Page by Page

P237 – “When the excess inventories were exhausted—which happened quickly as a result of the increase in throughput—efficiencies came back up again.”

Cutting batch size improves the flow of an operation.  Boulders become gravel, gravel becomes sand.

P238 – “But now that the batches are smaller, the parts are ready to be moved to the next work station sooner than they were before.”

“The only work-in-process out there now is for current demand.”

Why pursue any work other than that required to meet current demand?  Speculative capacity is a fool’s game – this is why The Lean Startup focuses so much on product-market-fit and preventing premature scale-up.

P239 – “Politically speaking, yes,” I tell her. “Financially speaking, it doesn’t make a damn bit of difference.”

P240 – “The measurement assumes that all of the workers in the plant are always going to be fully occupied, and therefore, in order to do more set-ups, you have to hire more people. That isn’t true.”

Helping an organization increase throughput by more efficiently organizing personnel is a great way to create growth.  People have capacity to learn.  Teams that can learn and redeploy with new skillsets create flexible production sites.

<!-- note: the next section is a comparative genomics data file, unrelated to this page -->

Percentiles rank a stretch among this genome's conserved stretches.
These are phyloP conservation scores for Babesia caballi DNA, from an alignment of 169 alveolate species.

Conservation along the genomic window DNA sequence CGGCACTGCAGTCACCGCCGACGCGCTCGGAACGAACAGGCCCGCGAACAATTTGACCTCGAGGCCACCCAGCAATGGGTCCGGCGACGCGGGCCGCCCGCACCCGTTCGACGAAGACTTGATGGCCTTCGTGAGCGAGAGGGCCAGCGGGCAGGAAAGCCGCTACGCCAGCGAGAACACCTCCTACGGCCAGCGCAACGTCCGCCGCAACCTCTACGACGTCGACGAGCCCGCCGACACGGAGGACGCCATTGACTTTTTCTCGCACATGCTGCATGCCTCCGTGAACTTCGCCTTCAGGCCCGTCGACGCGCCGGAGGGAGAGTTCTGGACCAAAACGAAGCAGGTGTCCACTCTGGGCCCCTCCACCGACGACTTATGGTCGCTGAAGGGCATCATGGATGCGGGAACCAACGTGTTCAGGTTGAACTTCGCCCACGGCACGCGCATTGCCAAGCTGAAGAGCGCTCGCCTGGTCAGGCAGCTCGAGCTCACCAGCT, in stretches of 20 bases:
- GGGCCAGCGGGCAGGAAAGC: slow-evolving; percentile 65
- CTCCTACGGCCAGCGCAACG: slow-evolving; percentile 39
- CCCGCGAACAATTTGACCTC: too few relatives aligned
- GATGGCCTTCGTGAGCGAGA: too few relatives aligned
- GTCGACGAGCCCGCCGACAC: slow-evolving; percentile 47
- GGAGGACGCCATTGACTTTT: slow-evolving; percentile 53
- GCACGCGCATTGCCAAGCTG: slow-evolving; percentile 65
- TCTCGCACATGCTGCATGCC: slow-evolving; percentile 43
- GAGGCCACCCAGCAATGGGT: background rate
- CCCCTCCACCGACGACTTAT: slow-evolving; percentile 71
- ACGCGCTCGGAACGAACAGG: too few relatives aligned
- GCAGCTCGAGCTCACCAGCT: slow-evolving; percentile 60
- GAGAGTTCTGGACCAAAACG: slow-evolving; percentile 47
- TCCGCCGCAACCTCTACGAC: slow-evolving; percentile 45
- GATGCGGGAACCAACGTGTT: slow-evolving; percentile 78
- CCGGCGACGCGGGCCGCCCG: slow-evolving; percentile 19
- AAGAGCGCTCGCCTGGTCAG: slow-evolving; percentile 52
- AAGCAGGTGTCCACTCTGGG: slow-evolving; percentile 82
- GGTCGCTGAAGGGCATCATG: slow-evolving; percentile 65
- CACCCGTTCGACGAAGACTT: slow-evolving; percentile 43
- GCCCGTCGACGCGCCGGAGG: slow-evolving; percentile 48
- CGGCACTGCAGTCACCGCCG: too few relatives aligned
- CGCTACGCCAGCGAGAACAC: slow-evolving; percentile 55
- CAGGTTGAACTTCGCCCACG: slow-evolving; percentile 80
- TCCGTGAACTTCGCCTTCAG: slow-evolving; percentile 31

P241 – “Remember our dear friend Bucky Burnside?” says Jons.

P242 – “He tells me he did some digging and found out that the order had originally gone to our number-one competitor, who makes a product similar to the Model 12.”

P243 – “What if we cut the batch sizes by half again?”

If a game plan has worked – keep running the play.

P244 – “And how soon could they ship the first week’s quantity to us?”

This is a step towards iteration.  Rogo is negotiating with the buyer (always a good sign) and is trying to find a way to unlock the business.  By getting Bucky to take deliveries as they are done, he keeps Bucky’s plant full and shows commitment to being a good supplier.